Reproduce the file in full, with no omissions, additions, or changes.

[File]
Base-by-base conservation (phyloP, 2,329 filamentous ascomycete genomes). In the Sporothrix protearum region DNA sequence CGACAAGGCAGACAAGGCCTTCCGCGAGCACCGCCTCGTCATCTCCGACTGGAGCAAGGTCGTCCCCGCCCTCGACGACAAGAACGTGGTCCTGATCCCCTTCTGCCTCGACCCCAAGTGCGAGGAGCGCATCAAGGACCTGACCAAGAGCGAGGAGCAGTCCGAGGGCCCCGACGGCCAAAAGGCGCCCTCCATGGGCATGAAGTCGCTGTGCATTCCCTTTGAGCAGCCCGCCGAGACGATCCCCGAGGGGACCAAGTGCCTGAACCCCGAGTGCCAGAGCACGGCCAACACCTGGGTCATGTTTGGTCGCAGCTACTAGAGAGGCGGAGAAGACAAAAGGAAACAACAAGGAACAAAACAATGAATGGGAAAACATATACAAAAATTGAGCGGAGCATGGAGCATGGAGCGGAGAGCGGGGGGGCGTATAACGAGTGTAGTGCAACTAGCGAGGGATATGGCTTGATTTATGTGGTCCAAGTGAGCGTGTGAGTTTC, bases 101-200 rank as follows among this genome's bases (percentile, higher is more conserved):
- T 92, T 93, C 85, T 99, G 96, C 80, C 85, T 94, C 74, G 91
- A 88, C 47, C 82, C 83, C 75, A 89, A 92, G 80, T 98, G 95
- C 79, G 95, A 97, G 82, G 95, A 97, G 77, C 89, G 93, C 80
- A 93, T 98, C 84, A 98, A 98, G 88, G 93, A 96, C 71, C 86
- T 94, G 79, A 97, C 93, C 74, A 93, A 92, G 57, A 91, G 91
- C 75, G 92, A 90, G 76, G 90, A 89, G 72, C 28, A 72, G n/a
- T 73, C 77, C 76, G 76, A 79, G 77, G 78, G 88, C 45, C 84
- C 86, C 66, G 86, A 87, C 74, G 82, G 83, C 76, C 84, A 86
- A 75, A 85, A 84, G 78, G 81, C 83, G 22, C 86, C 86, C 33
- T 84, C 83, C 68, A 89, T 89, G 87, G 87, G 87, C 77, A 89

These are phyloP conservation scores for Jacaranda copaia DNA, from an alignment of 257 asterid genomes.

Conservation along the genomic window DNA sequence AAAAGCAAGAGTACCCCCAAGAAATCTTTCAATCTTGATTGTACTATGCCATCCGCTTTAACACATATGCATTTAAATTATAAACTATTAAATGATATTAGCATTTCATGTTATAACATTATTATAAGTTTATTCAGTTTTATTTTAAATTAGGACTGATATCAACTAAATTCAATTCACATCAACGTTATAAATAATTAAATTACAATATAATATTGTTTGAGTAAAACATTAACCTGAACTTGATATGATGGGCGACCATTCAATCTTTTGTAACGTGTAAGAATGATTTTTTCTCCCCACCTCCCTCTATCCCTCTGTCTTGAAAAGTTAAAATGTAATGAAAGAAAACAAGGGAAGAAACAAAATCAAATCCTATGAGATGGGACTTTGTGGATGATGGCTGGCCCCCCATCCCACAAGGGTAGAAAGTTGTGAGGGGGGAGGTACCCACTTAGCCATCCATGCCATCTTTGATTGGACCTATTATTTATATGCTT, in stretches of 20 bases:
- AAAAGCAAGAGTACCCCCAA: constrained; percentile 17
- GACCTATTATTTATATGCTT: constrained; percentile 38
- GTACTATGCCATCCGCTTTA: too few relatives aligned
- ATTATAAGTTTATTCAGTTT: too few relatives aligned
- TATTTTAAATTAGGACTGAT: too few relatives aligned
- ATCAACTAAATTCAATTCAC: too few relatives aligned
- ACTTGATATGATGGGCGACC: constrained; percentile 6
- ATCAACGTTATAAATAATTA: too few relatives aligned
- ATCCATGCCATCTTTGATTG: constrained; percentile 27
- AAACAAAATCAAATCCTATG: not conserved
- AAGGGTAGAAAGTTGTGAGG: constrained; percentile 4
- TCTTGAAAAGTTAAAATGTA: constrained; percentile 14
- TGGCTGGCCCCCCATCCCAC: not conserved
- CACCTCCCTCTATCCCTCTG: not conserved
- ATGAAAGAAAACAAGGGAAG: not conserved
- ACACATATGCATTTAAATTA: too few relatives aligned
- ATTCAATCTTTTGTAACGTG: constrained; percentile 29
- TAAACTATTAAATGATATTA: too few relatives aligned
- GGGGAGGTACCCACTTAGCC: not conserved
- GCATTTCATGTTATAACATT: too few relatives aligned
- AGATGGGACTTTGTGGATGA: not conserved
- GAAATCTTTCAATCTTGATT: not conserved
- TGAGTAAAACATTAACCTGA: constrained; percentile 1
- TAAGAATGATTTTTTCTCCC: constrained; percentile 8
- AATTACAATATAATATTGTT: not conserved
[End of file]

Base-by-base conservation (phyloP, 2,329 filamentous ascomycete genomes). In the Sporothrix protearum region DNA sequence CGACAAGGCAGACAAGGCCTTCCGCGAGCACCGCCTCGTCATCTCCGACTGGAGCAAGGTCGTCCCCGCCCTCGACGACAAGAACGTGGTCCTGATCCCCTTCTGCCTCGACCCCAAGTGCGAGGAGCGCATCAAGGACCTGACCAAGAGCGAGGAGCAGTCCGAGGGCCCCGACGGCCAAAAGGCGCCCTCCATGGGCATGAAGTCGCTGTGCATTCCCTTTGAGCAGCCCGCCGAGACGATCCCCGAGGGGACCAAGTGCCTGAACCCCGAGTGCCAGAGCACGGCCAACACCTGGGTCATGTTTGGTCGCAGCTACTAGAGAGGCGGAGAAGACAAAAGGAAACAACAAGGAACAAAACAATGAATGGGAAAACATATACAAAAATTGAGCGGAGCATGGAGCATGGAGCGGAGAGCGGGGGGGCGTATAACGAGTGTAGTGCAACTAGCGAGGGATATGGCTTGATTTATGTGGTCCAAGTGAGCGTGTGAGTTTC, bases 101-200 rank as follows among this genome's bases (percentile, higher is more conserved):
- T 92, T 93, C 85, T 99, G 96, C 80, C 85, T 94, C 74, G 91
- A 88, C 47, C 82, C 83, C 75, A 89, A 92, G 80, T 98, G 95
- C 79, G 95, A 97, G 82, G 95, A 97, G 77, C 89, G 93, C 80
- A 93, T 98, C 84, A 98, A 98, G 88, G 93, A 96, C 71, C 86
- T 94, G 79, A 97, C 93, C 74, A 93, A 92, G 57, A 91, G 91
- C 75, G 92, A 90, G 76, G 90, A 89, G 72, C 28, A 72, G n/a
- T 73, C 77, C 76, G 76, A 79, G 77, G 78, G 88, C 45, C 84
- C 86, C 66, G 86, A 87, C 74, G 82, G 83, C 76, C 84, A 86
- A 75, A 85, A 84, G 78, G 81, C 83, G 22, C 86, C 86, C 33
- T 84, C 83, C 68, A 89, T 89, G 87, G 87, G 87, C 77, A 89

These are phyloP conservation scores for Jacaranda copaia DNA, from an alignment of 257 asterid genomes.

Conservation along the genomic window DNA sequence AAAAGCAAGAGTACCCCCAAGAAATCTTTCAATCTTGATTGTACTATGCCATCCGCTTTAACACATATGCATTTAAATTATAAACTATTAAATGATATTAGCATTTCATGTTATAACATTATTATAAGTTTATTCAGTTTTATTTTAAATTAGGACTGATATCAACTAAATTCAATTCACATCAACGTTATAAATAATTAAATTACAATATAATATTGTTTGAGTAAAACATTAACCTGAACTTGATATGATGGGCGACCATTCAATCTTTTGTAACGTGTAAGAATGATTTTTTCTCCCCACCTCCCTCTATCCCTCTGTCTTGAAAAGTTAAAATGTAATGAAAGAAAACAAGGGAAGAAACAAAATCAAATCCTATGAGATGGGACTTTGTGGATGATGGCTGGCCCCCCATCCCACAAGGGTAGAAAGTTGTGAGGGGGGAGGTACCCACTTAGCCATCCATGCCATCTTTGATTGGACCTATTATTTATATGCTT, in stretches of 20 bases:
- AAAAGCAAGAGTACCCCCAA: constrained; percentile 17
- GACCTATTATTTATATGCTT: constrained; percentile 38
- GTACTATGCCATCCGCTTTA: too few relatives aligned
- ATTATAAGTTTATTCAGTTT: too few relatives aligned
- TATTTTAAATTAGGACTGAT: too few relatives aligned
- ATCAACTAAATTCAATTCAC: too few relatives aligned
- ACTTGATATGATGGGCGACC: constrained; percentile 6
- ATCAACGTTATAAATAATTA: too few relatives aligned
- ATCCATGCCATCTTTGATTG: constrained; percentile 27
- AAACAAAATCAAATCCTATG: not conserved
- AAGGGTAGAAAGTTGTGAGG: constrained; percentile 4
- TCTTGAAAAGTTAAAATGTA: constrained; percentile 14
- TGGCTGGCCCCCCATCCCAC: not conserved
- CACCTCCCTCTATCCCTCTG: not conserved
- ATGAAAGAAAACAAGGGAAG: not conserved
- ACACATATGCATTTAAATTA: too few relatives aligned
- ATTCAATCTTTTGTAACGTG: constrained; percentile 29
- TAAACTATTAAATGATATTA: too few relatives aligned
- GGGGAGGTACCCACTTAGCC: not conserved
- GCATTTCATGTTATAACATT: too few relatives aligned
- AGATGGGACTTTGTGGATGA: not conserved
- GAAATCTTTCAATCTTGATT: not conserved
- TGAGTAAAACATTAACCTGA: constrained; percentile 1
- TAAGAATGATTTTTTCTCCC: constrained; percentile 8
- AATTACAATATAATATTGTT: not conserved